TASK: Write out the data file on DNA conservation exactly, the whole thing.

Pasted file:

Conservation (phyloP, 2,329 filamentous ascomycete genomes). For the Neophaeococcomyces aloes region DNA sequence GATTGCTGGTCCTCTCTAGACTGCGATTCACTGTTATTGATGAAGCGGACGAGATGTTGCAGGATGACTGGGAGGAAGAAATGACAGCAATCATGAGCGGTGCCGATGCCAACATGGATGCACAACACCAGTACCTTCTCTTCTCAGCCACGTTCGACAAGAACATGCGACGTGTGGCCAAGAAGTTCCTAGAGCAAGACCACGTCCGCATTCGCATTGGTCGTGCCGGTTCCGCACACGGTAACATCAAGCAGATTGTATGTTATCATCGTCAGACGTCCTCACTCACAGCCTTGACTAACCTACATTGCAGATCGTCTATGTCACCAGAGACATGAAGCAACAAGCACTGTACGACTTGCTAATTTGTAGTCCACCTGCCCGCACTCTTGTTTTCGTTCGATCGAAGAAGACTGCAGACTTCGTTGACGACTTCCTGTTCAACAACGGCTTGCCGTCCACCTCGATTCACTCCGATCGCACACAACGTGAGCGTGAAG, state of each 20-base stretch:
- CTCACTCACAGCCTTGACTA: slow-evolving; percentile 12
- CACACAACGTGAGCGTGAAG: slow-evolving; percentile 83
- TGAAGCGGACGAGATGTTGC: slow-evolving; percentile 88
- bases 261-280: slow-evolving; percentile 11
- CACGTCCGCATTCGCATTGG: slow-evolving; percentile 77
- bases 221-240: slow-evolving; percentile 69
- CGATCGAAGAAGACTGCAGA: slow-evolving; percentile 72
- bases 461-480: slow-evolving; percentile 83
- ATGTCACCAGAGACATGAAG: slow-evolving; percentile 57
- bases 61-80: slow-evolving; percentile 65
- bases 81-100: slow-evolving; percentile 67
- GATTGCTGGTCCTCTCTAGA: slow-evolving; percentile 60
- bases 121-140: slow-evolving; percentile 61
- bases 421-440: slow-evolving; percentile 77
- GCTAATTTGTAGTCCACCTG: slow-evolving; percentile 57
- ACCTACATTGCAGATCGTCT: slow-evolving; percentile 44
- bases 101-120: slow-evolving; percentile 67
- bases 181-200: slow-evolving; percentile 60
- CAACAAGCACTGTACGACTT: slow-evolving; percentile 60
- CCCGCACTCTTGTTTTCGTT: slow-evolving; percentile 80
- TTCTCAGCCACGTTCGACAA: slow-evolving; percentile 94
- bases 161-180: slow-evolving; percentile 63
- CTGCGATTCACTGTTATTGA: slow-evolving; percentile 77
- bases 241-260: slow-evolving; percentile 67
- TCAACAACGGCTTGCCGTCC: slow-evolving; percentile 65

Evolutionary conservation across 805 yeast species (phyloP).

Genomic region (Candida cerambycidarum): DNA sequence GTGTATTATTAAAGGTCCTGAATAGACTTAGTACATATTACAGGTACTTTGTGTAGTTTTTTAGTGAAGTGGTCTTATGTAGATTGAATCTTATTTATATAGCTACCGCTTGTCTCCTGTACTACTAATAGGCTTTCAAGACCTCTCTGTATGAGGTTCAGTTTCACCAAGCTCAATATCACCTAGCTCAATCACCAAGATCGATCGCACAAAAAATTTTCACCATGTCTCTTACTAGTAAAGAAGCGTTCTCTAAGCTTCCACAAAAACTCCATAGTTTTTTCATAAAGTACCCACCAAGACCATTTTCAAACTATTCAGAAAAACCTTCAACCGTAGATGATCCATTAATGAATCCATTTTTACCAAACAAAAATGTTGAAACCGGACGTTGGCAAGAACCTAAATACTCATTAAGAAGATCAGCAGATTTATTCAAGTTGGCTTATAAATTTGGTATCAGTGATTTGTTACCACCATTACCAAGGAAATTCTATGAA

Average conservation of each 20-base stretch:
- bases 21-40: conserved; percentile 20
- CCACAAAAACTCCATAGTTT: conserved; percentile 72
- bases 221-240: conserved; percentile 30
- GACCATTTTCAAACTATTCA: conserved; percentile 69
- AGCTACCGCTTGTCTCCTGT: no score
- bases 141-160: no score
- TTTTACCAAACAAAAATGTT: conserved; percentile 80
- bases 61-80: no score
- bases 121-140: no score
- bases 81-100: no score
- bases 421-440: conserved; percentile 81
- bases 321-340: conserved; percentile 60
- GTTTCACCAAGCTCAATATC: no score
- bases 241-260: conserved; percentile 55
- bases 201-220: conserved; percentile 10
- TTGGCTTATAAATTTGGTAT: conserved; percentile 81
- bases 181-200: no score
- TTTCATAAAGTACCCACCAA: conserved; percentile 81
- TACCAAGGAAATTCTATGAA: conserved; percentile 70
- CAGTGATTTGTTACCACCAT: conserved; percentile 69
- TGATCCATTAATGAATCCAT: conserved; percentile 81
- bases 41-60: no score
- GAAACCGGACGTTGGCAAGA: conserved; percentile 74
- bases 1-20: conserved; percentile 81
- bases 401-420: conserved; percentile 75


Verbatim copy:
Conservation (phyloP, 2,329 filamentous ascomycete genomes). For the Neophaeococcomyces aloes region DNA sequence GATTGCTGGTCCTCTCTAGACTGCGATTCACTGTTATTGATGAAGCGGACGAGATGTTGCAGGATGACTGGGAGGAAGAAATGACAGCAATCATGAGCGGTGCCGATGCCAACATGGATGCACAACACCAGTACCTTCTCTTCTCAGCCACGTTCGACAAGAACATGCGACGTGTGGCCAAGAAGTTCCTAGAGCAAGACCACGTCCGCATTCGCATTGGTCGTGCCGGTTCCGCACACGGTAACATCAAGCAGATTGTATGTTATCATCGTCAGACGTCCTCACTCACAGCCTTGACTAACCTACATTGCAGATCGTCTATGTCACCAGAGACATGAAGCAACAAGCACTGTACGACTTGCTAATTTGTAGTCCACCTGCCCGCACTCTTGTTTTCGTTCGATCGAAGAAGACTGCAGACTTCGTTGACGACTTCCTGTTCAACAACGGCTTGCCGTCCACCTCGATTCACTCCGATCGCACACAACGTGAGCGTGAAG, state of each 20-base stretch:
- CTCACTCACAGCCTTGACTA: slow-evolving; percentile 12
- CACACAACGTGAGCGTGAAG: slow-evolving; percentile 83
- TGAAGCGGACGAGATGTTGC: slow-evolving; percentile 88
- bases 261-280: slow-evolving; percentile 11
- CACGTCCGCATTCGCATTGG: slow-evolving; percentile 77
- bases 221-240: slow-evolving; percentile 69
- CGATCGAAGAAGACTGCAGA: slow-evolving; percentile 72
- bases 461-480: slow-evolving; percentile 83
- ATGTCACCAGAGACATGAAG: slow-evolving; percentile 57
- bases 61-80: slow-evolving; percentile 65
- bases 81-100: slow-evolving; percentile 67
- GATTGCTGGTCCTCTCTAGA: slow-evolving; percentile 60
- bases 121-140: slow-evolving; percentile 61
- bases 421-440: slow-evolving; percentile 77
- GCTAATTTGTAGTCCACCTG: slow-evolving; percentile 57
- ACCTACATTGCAGATCGTCT: slow-evolving; percentile 44
- bases 101-120: slow-evolving; percentile 67
- bases 181-200: slow-evolving; percentile 60
- CAACAAGCACTGTACGACTT: slow-evolving; percentile 60
- CCCGCACTCTTGTTTTCGTT: slow-evolving; percentile 80
- TTCTCAGCCACGTTCGACAA: slow-evolving; percentile 94
- bases 161-180: slow-evolving; percentile 63
- CTGCGATTCACTGTTATTGA: slow-evolving; percentile 77
- bases 241-260: slow-evolving; percentile 67
- TCAACAACGGCTTGCCGTCC: slow-evolving; percentile 65

Evolutionary conservation across 805 yeast species (phyloP).

Genomic region (Candida cerambycidarum): DNA sequence GTGTATTATTAAAGGTCCTGAATAGACTTAGTACATATTACAGGTACTTTGTGTAGTTTTTTAGTGAAGTGGTCTTATGTAGATTGAATCTTATTTATATAGCTACCGCTTGTCTCCTGTACTACTAATAGGCTTTCAAGACCTCTCTGTATGAGGTTCAGTTTCACCAAGCTCAATATCACCTAGCTCAATCACCAAGATCGATCGCACAAAAAATTTTCACCATGTCTCTTACTAGTAAAGAAGCGTTCTCTAAGCTTCCACAAAAACTCCATAGTTTTTTCATAAAGTACCCACCAAGACCATTTTCAAACTATTCAGAAAAACCTTCAACCGTAGATGATCCATTAATGAATCCATTTTTACCAAACAAAAATGTTGAAACCGGACGTTGGCAAGAACCTAAATACTCATTAAGAAGATCAGCAGATTTATTCAAGTTGGCTTATAAATTTGGTATCAGTGATTTGTTACCACCATTACCAAGGAAATTCTATGAA

Average conservation of each 20-base stretch:
- bases 21-40: conserved; percentile 20
- CCACAAAAACTCCATAGTTT: conserved; percentile 72
- bases 221-240: conserved; percentile 30
- GACCATTTTCAAACTATTCA: conserved; percentile 69
- AGCTACCGCTTGTCTCCTGT: no score
- bases 141-160: no score
- TTTTACCAAACAAAAATGTT: conserved; percentile 80
- bases 61-80: no score
- bases 121-140: no score
- bases 81-100: no score
- bases 421-440: conserved; percentile 81
- bases 321-340: conserved; percentile 60
- GTTTCACCAAGCTCAATATC: no score
- bases 241-260: conserved; percentile 55
- bases 201-220: conserved; percentile 10
- TTGGCTTATAAATTTGGTAT: conserved; percentile 81
- bases 181-200: no score
- TTTCATAAAGTACCCACCAA: conserved; percentile 81
- TACCAAGGAAATTCTATGAA: conserved; percentile 70
- CAGTGATTTGTTACCACCAT: conserved; percentile 69
- TGATCCATTAATGAATCCAT: conserved; percentile 81
- bases 41-60: no score
- GAAACCGGACGTTGGCAAGA: conserved; percentile 74
- bases 1-20: conserved; percentile 81
- bases 401-420: conserved; percentile 75